4. HistotechnologistSee Related Jobs >>
Histotechnologists conduct tests to expose tissue irregularities and identify treatments for the diseases causing those irregularities, while histologic technicians use dyes and chemicals to study cell structure and the development of tissues and organs. Regular duties for both job titles include cutting and staining tissue samples according to lab standards and then mounting the samples on glass slides and examining them under a microscope.
ISTJs have sharp, fact-based minds, and their precision and dedication to their work make them ideal candidates for positions in histotechnology and histologic technology. While an associate degree may enable entry into this profession, a bachelor's degree in medical technology or life sciences, combined with up to two years of training, will lead to greater job opportunities.
1. Judicial Law ClerkSee Related Jobs >>
Judicial Law Clerks are professionals, usually attorneys, who assist judges with court cases by conducting research and preparing legal documents. The myriad duties they may be assigned include writing bench memos, orders and opinions, verifying citations, and assisting the judge with courtroom proceedings. Judicial law clerks are bound by established ethical standards and must exhibit professionalism at all times in the courtroom.
ISTJs rely strongly on facts over assumptions when making decisions, and excel at choosing the most logical and practical course of action, making them prime candidates for this career path. The steps to becoming a judicial law clerk are intensive and include obtaining a bachelor's degree and a law school Juris Doctor degree, and passing the Bar examination.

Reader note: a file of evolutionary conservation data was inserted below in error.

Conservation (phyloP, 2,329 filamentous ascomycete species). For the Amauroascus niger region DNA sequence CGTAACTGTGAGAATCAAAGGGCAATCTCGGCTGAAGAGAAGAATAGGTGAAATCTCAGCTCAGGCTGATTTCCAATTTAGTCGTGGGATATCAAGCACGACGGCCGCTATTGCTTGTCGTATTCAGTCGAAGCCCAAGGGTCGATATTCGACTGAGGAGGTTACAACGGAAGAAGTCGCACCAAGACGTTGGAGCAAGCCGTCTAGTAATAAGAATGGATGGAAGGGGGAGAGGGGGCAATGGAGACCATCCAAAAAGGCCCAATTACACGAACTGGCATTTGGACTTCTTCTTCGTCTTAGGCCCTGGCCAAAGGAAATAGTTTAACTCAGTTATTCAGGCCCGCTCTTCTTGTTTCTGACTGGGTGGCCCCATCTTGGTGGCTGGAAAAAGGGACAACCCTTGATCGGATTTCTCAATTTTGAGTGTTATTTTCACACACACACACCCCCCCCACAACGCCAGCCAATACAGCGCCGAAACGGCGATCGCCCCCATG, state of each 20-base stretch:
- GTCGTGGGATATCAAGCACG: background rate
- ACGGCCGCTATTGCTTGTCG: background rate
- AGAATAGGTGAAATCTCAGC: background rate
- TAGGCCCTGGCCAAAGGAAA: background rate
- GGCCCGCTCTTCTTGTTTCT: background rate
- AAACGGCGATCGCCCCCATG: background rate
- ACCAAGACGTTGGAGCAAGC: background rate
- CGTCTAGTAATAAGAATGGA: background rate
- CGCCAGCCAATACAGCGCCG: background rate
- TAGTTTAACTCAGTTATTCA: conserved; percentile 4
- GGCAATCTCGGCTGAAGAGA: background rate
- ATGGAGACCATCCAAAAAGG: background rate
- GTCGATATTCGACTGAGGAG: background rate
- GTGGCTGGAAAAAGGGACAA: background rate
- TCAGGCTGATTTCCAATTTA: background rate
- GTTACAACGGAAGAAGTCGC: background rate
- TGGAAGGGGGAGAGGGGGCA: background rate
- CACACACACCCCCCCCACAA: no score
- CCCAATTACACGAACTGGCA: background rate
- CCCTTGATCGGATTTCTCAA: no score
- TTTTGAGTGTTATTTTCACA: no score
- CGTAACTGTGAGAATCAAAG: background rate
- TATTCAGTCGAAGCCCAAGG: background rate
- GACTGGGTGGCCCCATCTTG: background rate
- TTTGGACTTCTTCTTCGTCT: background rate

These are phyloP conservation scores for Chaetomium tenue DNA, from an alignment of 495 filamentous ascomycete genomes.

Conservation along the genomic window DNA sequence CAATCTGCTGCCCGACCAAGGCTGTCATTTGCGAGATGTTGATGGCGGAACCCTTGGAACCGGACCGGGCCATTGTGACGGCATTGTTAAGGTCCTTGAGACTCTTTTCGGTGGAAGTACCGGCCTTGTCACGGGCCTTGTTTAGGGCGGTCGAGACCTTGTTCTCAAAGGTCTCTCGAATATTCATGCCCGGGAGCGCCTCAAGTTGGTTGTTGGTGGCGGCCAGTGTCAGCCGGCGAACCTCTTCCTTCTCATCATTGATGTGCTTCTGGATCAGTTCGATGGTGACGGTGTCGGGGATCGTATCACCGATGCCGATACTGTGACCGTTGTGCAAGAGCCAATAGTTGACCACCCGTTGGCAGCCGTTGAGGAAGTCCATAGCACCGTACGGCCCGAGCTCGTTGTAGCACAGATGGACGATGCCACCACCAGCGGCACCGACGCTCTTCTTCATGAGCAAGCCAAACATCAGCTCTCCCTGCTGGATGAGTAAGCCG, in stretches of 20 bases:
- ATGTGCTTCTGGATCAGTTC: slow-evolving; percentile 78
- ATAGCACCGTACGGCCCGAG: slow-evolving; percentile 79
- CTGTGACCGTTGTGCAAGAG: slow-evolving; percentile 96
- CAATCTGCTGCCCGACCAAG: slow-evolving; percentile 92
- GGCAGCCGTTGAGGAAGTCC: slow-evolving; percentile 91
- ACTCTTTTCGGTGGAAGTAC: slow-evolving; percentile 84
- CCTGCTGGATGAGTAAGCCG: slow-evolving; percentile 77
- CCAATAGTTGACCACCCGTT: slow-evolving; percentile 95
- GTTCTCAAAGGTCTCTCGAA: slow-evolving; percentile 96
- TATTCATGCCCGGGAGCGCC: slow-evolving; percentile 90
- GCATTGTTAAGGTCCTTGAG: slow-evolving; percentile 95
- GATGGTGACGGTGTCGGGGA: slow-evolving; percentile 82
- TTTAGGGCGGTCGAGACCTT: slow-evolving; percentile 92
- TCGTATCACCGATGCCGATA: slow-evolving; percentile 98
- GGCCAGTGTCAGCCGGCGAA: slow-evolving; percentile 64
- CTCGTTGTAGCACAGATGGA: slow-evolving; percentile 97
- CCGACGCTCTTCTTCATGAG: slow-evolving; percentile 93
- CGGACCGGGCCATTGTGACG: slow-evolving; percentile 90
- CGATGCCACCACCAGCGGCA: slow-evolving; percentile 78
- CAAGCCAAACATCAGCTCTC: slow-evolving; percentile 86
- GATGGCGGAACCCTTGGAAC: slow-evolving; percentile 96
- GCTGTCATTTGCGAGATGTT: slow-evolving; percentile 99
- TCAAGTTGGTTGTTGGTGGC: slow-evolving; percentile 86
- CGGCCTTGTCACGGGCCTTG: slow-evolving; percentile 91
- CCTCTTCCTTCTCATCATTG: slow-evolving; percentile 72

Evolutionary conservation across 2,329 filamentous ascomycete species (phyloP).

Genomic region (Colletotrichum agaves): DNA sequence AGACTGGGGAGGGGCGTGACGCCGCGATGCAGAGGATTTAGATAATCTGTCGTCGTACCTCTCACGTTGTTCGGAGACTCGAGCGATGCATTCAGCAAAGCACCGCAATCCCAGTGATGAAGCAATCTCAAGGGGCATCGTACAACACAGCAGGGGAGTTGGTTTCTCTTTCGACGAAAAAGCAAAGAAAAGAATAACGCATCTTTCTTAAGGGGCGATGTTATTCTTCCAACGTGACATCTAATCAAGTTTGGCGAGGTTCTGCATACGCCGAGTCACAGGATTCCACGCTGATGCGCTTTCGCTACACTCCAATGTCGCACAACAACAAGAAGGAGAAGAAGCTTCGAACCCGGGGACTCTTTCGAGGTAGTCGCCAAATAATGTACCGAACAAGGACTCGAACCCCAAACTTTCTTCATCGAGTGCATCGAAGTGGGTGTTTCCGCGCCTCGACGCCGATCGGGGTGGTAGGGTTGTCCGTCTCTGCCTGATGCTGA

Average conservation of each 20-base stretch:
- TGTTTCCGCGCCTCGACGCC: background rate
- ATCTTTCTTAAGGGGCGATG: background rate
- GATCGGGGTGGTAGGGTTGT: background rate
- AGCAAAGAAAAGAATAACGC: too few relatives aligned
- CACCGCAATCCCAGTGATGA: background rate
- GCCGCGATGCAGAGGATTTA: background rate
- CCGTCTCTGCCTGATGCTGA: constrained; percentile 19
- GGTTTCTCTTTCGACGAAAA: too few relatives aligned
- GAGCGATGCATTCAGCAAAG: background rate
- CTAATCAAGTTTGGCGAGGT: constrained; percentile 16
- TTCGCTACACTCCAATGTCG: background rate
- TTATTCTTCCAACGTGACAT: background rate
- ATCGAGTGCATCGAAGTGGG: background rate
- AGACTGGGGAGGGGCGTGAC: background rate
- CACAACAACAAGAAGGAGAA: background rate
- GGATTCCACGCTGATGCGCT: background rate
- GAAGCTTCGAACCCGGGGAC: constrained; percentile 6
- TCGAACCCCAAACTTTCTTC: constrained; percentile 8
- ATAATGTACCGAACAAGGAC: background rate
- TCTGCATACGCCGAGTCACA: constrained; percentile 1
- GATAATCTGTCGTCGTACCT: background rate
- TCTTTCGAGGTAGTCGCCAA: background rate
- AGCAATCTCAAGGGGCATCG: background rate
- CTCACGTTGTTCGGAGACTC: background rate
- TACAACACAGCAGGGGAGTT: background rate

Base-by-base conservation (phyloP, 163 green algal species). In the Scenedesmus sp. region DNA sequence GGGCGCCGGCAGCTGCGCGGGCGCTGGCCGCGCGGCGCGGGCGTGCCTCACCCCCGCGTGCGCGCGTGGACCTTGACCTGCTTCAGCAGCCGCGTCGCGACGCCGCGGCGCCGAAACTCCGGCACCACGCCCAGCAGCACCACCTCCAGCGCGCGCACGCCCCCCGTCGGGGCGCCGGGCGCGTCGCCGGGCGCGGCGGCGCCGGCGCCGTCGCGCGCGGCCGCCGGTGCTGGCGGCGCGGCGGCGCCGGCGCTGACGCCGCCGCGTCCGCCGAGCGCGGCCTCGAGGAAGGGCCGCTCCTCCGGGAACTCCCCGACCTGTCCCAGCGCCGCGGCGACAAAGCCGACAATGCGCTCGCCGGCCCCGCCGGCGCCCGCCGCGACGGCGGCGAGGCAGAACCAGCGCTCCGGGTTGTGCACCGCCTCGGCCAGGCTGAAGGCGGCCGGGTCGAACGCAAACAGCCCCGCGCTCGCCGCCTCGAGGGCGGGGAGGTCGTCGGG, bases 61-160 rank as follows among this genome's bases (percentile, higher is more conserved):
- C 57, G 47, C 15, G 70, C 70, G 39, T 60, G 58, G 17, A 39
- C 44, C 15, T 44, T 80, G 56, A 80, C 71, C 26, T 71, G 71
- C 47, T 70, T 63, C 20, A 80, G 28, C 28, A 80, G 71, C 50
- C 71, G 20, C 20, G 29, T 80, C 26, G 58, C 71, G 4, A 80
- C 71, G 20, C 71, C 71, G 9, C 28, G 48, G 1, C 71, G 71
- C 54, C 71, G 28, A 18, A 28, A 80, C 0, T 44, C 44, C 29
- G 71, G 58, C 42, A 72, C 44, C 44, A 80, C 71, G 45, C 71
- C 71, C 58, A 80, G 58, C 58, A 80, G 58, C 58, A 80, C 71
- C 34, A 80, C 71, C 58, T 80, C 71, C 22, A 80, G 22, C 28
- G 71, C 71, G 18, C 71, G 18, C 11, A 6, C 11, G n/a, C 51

2. Intelligence AnalystSee Related Jobs >>
Intelligence analysts are government employees who analyze information in order to detect and prevent threats from foreign and domestic enemies. They may be responsible for obtaining information from people, databases, surveillance and other government agencies. Their job can be demanding and has strict entry requirements that include critical thinking, writing and analytical abilities.
Entry into this career requires a minimum of a bachelor's degree, preferably in criminal justice, social studies or social science. Job acceptance will typically be followed by on-site training that may last weeks or months. ISTJs are well suited for this career path, as they are known to adhere to moral and ethical principles, and are strongly dedicated to their work.
3. Private Detective or InvestigatorSee Related Jobs >>
Private detectives and investigators assist individuals, businesses, and law enforcement agencies by providing research, surveillance, and interviews for ongoing investigations. It is their job to gather and analyze information that will help solve a case. They are often hired to locate missing persons and may be employed by private parties, businesses, agencies, or attorneys.